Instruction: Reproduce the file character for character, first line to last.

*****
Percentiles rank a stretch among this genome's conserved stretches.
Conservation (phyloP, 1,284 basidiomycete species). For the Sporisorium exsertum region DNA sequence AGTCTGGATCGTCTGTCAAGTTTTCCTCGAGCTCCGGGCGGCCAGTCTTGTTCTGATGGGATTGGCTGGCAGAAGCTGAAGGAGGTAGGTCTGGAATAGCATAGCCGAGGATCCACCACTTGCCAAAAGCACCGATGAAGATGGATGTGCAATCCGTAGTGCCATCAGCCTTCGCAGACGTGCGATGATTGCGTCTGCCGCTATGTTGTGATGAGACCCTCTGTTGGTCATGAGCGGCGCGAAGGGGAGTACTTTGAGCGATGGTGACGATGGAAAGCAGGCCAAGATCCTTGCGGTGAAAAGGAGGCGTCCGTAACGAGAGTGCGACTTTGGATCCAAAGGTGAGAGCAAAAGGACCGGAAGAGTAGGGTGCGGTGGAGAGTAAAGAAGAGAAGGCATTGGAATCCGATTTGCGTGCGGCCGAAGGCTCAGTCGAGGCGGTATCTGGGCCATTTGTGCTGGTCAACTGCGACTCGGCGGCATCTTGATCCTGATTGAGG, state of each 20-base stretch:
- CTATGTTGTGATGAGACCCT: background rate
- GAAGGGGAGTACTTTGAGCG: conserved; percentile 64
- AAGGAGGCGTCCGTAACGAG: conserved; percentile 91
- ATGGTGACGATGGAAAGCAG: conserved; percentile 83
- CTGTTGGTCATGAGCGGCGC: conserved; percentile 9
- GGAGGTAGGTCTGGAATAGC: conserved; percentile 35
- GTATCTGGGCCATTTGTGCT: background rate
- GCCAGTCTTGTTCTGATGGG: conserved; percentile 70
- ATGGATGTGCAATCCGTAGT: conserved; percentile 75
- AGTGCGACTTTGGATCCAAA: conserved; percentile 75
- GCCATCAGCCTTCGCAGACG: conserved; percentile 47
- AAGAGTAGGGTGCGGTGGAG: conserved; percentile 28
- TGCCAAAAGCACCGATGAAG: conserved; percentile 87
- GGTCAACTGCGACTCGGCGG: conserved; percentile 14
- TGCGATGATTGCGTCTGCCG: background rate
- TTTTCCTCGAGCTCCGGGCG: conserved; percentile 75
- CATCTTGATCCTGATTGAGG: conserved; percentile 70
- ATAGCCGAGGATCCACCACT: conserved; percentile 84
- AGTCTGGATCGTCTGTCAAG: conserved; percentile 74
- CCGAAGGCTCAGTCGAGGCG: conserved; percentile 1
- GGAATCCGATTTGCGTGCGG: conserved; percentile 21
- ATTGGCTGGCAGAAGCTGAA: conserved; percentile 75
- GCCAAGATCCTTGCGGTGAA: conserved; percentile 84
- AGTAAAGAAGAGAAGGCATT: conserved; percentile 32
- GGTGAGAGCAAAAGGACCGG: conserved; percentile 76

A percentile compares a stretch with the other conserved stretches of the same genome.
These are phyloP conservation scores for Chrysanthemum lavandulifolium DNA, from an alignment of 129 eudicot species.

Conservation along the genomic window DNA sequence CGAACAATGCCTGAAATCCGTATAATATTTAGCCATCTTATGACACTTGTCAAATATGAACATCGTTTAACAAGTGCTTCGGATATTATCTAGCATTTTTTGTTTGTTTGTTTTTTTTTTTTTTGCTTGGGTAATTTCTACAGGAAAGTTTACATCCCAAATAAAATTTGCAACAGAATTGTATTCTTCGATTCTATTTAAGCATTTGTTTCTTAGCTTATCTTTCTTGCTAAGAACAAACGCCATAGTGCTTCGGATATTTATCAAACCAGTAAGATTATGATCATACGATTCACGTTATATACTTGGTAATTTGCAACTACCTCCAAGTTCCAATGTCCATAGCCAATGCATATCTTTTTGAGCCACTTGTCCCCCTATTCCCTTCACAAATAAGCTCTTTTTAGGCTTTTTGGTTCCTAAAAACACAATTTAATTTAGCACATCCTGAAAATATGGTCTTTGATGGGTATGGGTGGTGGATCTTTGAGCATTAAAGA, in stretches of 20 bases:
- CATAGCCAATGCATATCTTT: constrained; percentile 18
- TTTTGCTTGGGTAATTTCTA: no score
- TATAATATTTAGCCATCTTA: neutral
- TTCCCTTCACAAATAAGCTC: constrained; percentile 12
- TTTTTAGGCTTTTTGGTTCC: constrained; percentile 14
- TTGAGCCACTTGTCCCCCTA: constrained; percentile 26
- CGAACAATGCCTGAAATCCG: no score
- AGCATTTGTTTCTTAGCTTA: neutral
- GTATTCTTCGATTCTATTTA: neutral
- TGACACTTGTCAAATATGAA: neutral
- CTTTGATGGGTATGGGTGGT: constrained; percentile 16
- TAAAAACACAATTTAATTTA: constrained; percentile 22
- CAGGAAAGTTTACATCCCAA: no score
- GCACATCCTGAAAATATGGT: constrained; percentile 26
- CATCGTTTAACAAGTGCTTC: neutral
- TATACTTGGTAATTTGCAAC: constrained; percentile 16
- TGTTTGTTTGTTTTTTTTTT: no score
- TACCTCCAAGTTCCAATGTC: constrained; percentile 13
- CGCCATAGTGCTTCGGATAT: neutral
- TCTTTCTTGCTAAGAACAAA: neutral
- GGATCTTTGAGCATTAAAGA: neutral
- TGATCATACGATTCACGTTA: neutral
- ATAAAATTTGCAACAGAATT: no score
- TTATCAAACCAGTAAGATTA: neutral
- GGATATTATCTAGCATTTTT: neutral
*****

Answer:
Percentiles rank a stretch among this genome's conserved stretches.
Conservation (phyloP, 1,284 basidiomycete species). For the Sporisorium exsertum region DNA sequence AGTCTGGATCGTCTGTCAAGTTTTCCTCGAGCTCCGGGCGGCCAGTCTTGTTCTGATGGGATTGGCTGGCAGAAGCTGAAGGAGGTAGGTCTGGAATAGCATAGCCGAGGATCCACCACTTGCCAAAAGCACCGATGAAGATGGATGTGCAATCCGTAGTGCCATCAGCCTTCGCAGACGTGCGATGATTGCGTCTGCCGCTATGTTGTGATGAGACCCTCTGTTGGTCATGAGCGGCGCGAAGGGGAGTACTTTGAGCGATGGTGACGATGGAAAGCAGGCCAAGATCCTTGCGGTGAAAAGGAGGCGTCCGTAACGAGAGTGCGACTTTGGATCCAAAGGTGAGAGCAAAAGGACCGGAAGAGTAGGGTGCGGTGGAGAGTAAAGAAGAGAAGGCATTGGAATCCGATTTGCGTGCGGCCGAAGGCTCAGTCGAGGCGGTATCTGGGCCATTTGTGCTGGTCAACTGCGACTCGGCGGCATCTTGATCCTGATTGAGG, state of each 20-base stretch:
- CTATGTTGTGATGAGACCCT: background rate
- GAAGGGGAGTACTTTGAGCG: conserved; percentile 64
- AAGGAGGCGTCCGTAACGAG: conserved; percentile 91
- ATGGTGACGATGGAAAGCAG: conserved; percentile 83
- CTGTTGGTCATGAGCGGCGC: conserved; percentile 9
- GGAGGTAGGTCTGGAATAGC: conserved; percentile 35
- GTATCTGGGCCATTTGTGCT: background rate
- GCCAGTCTTGTTCTGATGGG: conserved; percentile 70
- ATGGATGTGCAATCCGTAGT: conserved; percentile 75
- AGTGCGACTTTGGATCCAAA: conserved; percentile 75
- GCCATCAGCCTTCGCAGACG: conserved; percentile 47
- AAGAGTAGGGTGCGGTGGAG: conserved; percentile 28
- TGCCAAAAGCACCGATGAAG: conserved; percentile 87
- GGTCAACTGCGACTCGGCGG: conserved; percentile 14
- TGCGATGATTGCGTCTGCCG: background rate
- TTTTCCTCGAGCTCCGGGCG: conserved; percentile 75
- CATCTTGATCCTGATTGAGG: conserved; percentile 70
- ATAGCCGAGGATCCACCACT: conserved; percentile 84
- AGTCTGGATCGTCTGTCAAG: conserved; percentile 74
- CCGAAGGCTCAGTCGAGGCG: conserved; percentile 1
- GGAATCCGATTTGCGTGCGG: conserved; percentile 21
- ATTGGCTGGCAGAAGCTGAA: conserved; percentile 75
- GCCAAGATCCTTGCGGTGAA: conserved; percentile 84
- AGTAAAGAAGAGAAGGCATT: conserved; percentile 32
- GGTGAGAGCAAAAGGACCGG: conserved; percentile 76

A percentile compares a stretch with the other conserved stretches of the same genome.
These are phyloP conservation scores for Chrysanthemum lavandulifolium DNA, from an alignment of 129 eudicot species.

Conservation along the genomic window DNA sequence CGAACAATGCCTGAAATCCGTATAATATTTAGCCATCTTATGACACTTGTCAAATATGAACATCGTTTAACAAGTGCTTCGGATATTATCTAGCATTTTTTGTTTGTTTGTTTTTTTTTTTTTTGCTTGGGTAATTTCTACAGGAAAGTTTACATCCCAAATAAAATTTGCAACAGAATTGTATTCTTCGATTCTATTTAAGCATTTGTTTCTTAGCTTATCTTTCTTGCTAAGAACAAACGCCATAGTGCTTCGGATATTTATCAAACCAGTAAGATTATGATCATACGATTCACGTTATATACTTGGTAATTTGCAACTACCTCCAAGTTCCAATGTCCATAGCCAATGCATATCTTTTTGAGCCACTTGTCCCCCTATTCCCTTCACAAATAAGCTCTTTTTAGGCTTTTTGGTTCCTAAAAACACAATTTAATTTAGCACATCCTGAAAATATGGTCTTTGATGGGTATGGGTGGTGGATCTTTGAGCATTAAAGA, in stretches of 20 bases:
- CATAGCCAATGCATATCTTT: constrained; percentile 18
- TTTTGCTTGGGTAATTTCTA: no score
- TATAATATTTAGCCATCTTA: neutral
- TTCCCTTCACAAATAAGCTC: constrained; percentile 12
- TTTTTAGGCTTTTTGGTTCC: constrained; percentile 14
- TTGAGCCACTTGTCCCCCTA: constrained; percentile 26
- CGAACAATGCCTGAAATCCG: no score
- AGCATTTGTTTCTTAGCTTA: neutral
- GTATTCTTCGATTCTATTTA: neutral
- TGACACTTGTCAAATATGAA: neutral
- CTTTGATGGGTATGGGTGGT: constrained; percentile 16
- TAAAAACACAATTTAATTTA: constrained; percentile 22
- CAGGAAAGTTTACATCCCAA: no score
- GCACATCCTGAAAATATGGT: constrained; percentile 26
- CATCGTTTAACAAGTGCTTC: neutral
- TATACTTGGTAATTTGCAAC: constrained; percentile 16
- TGTTTGTTTGTTTTTTTTTT: no score
- TACCTCCAAGTTCCAATGTC: constrained; percentile 13
- CGCCATAGTGCTTCGGATAT: neutral
- TCTTTCTTGCTAAGAACAAA: neutral
- GGATCTTTGAGCATTAAAGA: neutral
- TGATCATACGATTCACGTTA: neutral
- ATAAAATTTGCAACAGAATT: no score
- TTATCAAACCAGTAAGATTA: neutral
- GGATATTATCTAGCATTTTT: neutral